The ATOM Project was launched at a parliamentary assembly in Astana on August 29, 2012, which coincided with the “International Conference: From A Nuclear Test Ban Treaty to a Nuclear-Weapons-Free World” in Kazakhstan as well as the UN International Day Against Nuclear Tests that marks the closing of the Semipalatinsk nuclear test site on August 29, 1991 (Trend, August 29). President Nazarbayev and others consider shutting the Semipalatinsk facility and eliminating all the nuclear weapons programs Kazakhstan inherited from the Soviet Union as one of their country’s main achievements.
Kazakhstani officials say that the ATOM Project aims to decrease global nuclear threats, spread knowledge about the consequences of nuclear weapons tests, and mobilize the international community to end nuclear testing. The ATOM Project uses social media like Facebook and Twitter to promote dialogue among survivors of nuclear explosions as well as NGOs and other Internet users (Central Asia Times, August 29).
Saudabayev is also Chairman of the Commission under the President of Kazakhstan on Non-proliferation of Weapons of Mass Destruction. In this capacity, and as the chairman of the Nazarbayev Center, he is now providing assistance to the Netherlands, which will host the 2014 Nuclear Security Summit (Kazakhstan Today, February 10).
The Nazarbayev Center also highlights Kazakhstan’s cooperation with foreign countries. For instance, at the end of May it organized a photo exhibition entitled, “In the Precepts of Ancestors,” with the Embassy of Hungary in Astana that highlighted the historical and cultural ties between Hungarians and Kazakhs (Kazakhstan Today, May 31).
Along with the US Embassy to Kazakhstan, the Center convened a conference on May 18 on “Kazakhstan-US: 20 Years of Partnership for Security and Development.” The event was timed to mark the 20th anniversary of the first official visit of Nazarbayev to the United States in 1992 at the invitation of US President George H. W. Bush. The panels and exhibits addressed the two countries’ collaborative efforts in nuclear nonproliferation and disarmament, energy and economics, technology, democratic development, and regional security, such as regarding Afghanistan (TengriNews, May 21).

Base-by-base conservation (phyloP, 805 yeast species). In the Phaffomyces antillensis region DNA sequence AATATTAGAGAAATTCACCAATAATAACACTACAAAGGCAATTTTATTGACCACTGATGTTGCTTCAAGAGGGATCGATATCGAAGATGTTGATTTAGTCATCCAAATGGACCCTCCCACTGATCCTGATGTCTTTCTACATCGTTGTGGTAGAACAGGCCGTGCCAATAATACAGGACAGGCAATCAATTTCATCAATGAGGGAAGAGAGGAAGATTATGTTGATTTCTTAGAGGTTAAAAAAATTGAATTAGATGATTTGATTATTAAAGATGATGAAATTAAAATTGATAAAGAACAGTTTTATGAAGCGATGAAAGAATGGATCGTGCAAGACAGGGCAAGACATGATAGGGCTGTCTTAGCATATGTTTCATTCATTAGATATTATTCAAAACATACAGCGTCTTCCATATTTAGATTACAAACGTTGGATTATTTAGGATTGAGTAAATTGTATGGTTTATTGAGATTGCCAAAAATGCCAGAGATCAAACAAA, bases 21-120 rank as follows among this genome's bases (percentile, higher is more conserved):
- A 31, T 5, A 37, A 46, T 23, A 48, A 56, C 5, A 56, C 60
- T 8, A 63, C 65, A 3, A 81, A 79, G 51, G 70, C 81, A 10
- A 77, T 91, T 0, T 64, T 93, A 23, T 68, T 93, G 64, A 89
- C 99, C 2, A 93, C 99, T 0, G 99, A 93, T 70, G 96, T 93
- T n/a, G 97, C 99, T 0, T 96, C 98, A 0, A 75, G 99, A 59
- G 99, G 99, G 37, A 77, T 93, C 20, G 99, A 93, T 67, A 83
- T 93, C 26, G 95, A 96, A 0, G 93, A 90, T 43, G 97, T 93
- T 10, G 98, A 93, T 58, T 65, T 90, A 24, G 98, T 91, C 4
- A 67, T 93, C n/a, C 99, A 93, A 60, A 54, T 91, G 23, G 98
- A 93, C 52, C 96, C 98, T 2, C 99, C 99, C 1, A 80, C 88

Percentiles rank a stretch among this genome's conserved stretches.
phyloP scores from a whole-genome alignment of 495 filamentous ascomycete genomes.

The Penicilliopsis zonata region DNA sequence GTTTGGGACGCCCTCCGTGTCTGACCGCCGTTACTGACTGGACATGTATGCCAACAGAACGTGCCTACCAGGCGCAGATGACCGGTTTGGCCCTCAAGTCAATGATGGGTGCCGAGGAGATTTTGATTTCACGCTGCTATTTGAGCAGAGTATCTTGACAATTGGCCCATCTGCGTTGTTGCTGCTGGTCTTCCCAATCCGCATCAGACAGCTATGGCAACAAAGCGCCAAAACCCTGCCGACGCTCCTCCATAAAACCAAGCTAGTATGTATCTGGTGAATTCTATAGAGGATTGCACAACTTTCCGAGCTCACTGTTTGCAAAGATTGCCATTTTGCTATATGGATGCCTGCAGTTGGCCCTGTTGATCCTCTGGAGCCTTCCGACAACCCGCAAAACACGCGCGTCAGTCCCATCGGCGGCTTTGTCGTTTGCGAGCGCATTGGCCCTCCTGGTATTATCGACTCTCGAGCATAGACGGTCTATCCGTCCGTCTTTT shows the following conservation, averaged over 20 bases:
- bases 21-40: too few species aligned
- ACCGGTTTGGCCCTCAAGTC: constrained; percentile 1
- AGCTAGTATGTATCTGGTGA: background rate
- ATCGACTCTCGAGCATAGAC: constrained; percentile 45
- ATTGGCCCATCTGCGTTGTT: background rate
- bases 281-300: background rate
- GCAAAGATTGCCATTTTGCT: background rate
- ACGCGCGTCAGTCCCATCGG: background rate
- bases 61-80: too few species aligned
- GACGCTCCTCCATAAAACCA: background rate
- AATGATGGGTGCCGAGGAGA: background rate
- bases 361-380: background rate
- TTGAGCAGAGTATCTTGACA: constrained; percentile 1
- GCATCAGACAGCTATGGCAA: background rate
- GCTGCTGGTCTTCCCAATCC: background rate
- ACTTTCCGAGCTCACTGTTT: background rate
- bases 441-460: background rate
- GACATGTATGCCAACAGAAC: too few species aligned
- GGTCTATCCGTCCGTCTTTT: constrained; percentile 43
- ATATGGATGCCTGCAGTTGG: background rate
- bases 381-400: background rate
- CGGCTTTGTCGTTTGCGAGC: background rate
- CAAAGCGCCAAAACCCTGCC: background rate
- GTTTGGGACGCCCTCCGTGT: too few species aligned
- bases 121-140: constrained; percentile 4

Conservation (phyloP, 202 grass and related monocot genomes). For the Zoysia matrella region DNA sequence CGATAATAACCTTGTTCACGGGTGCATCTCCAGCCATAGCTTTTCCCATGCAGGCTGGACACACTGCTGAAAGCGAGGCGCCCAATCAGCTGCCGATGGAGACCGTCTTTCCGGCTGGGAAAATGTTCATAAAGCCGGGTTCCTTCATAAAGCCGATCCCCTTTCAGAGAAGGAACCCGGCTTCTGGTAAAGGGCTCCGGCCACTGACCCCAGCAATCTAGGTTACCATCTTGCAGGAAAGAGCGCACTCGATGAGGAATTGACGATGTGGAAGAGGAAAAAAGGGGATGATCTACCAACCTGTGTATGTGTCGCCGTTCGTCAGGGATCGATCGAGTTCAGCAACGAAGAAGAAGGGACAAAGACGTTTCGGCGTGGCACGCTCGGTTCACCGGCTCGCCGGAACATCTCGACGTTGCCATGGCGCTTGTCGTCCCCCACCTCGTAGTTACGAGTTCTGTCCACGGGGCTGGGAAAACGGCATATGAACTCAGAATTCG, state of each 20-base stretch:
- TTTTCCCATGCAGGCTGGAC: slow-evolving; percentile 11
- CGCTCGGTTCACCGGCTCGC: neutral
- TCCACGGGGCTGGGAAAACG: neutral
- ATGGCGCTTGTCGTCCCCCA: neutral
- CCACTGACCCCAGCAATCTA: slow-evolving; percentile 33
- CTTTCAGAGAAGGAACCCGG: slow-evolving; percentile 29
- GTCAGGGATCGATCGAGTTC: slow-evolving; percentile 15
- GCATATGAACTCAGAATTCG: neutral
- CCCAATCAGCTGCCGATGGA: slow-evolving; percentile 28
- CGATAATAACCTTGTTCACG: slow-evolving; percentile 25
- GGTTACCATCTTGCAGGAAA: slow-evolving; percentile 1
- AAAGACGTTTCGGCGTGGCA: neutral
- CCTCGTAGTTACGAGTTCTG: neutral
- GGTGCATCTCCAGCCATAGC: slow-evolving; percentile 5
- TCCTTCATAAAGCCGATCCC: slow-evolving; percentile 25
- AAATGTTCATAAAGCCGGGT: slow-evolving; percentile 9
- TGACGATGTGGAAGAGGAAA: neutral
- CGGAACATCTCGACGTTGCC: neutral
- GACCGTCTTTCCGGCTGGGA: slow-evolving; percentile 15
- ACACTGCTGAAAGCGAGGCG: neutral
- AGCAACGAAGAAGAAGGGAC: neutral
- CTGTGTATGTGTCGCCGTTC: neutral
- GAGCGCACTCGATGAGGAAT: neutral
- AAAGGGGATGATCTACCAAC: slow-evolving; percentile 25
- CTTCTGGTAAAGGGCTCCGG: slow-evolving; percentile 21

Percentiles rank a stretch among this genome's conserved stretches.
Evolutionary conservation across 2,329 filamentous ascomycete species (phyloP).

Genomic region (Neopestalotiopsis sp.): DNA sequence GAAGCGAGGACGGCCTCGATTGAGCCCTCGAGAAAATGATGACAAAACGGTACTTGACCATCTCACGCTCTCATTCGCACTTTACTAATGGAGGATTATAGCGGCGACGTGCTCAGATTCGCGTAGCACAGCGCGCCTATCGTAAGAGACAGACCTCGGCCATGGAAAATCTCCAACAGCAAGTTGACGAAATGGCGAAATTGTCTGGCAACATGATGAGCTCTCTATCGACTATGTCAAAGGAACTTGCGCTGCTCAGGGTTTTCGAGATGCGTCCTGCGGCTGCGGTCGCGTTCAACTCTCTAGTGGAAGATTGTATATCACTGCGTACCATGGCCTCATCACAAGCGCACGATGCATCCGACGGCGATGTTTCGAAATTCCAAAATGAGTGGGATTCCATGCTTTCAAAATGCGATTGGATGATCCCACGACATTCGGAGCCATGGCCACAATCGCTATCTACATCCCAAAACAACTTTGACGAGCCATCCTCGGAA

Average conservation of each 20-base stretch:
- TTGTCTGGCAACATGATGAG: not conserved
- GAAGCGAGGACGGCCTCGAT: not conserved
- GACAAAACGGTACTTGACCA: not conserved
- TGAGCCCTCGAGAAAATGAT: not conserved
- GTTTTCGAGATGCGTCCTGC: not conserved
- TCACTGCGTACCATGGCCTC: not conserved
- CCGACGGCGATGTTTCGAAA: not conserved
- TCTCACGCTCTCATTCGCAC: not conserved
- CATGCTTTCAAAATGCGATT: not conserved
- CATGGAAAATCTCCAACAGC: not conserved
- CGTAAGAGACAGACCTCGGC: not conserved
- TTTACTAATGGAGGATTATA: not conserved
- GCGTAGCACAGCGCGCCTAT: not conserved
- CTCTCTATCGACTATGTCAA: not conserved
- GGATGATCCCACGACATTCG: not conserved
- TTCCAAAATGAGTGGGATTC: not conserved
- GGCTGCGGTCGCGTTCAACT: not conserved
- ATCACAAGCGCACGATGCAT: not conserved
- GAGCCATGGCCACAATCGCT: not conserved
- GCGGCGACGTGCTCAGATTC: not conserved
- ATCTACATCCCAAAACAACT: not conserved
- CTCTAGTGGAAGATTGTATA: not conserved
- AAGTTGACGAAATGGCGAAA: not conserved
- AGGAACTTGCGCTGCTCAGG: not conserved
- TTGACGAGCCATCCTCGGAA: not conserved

US Ambassador to Kazakhstan Kenneth Fairfax, President of KazAtomProm Vladimir Shkolnik, Deputy Foreign Minister Kairat Umarov, former US Ambassador to Kazakhstan John Ordway, Kazakhstan’s first Foreign Minister Tuleutai Suleimenov, and many other diplomats and business executives from the two countries attended the conference or sent messages to the participants. In a video address to the conference, former US Secretary of State (1989–1992) James Baker said that “stable Kazakhstan-American relations keep playing an important role in protection of interests of both countries” (Tengrinews.kz, May 18). The conference proceedings were also broadcast live on the Internet.
Finally, the Nazarbayev Center promotes Kazakhstan’s culture and history. For example, it displays the works of famous Kazakhstani artists, such as Aubakir Ismailov, People’s Artist of Kazakhstan, whose paintings were displayed in an exhibit called “The World in a Nomad’s Colours” (Astana Times, September 29). The Center also helped launch the Kumai open-air archaeological and ethnographic complex near Astana (BNews.kz, September 10). From June 12 to July 12, the Center displayed a collection of ancient geographic maps made by Europeans who visited Kazakhstan in an exhibit called “Maps and Traveling: Introducing Kazakhstan to Europe, from Alexander the Great to Queen Victoria in Astana” (Tengrinews.kz, June 13).
Establishing institutions such as the Nazarbayev Center in 2012 and the Nazarbayev University in 2010 is a sign that Kazakhstan is gradually transferring leadership to the next generation of national leaders. Along with the law on the leader of the nation adopted in 2010, the two institutions are an effort to secure a smooth transition to new leadership and a continuity of national priorities. President Nazarbayev is evidently aiming to safeguard a successful transition to a post-independence leadership as he builds institutions to preserve his legacy and continue his influence on formulating Kazakhstan’s foreign policy and national security priorities. The first international project of the Nazarbayev Center, the ATOM project, expands on Nazarbayev’s highest achievement—nuclear disarmament.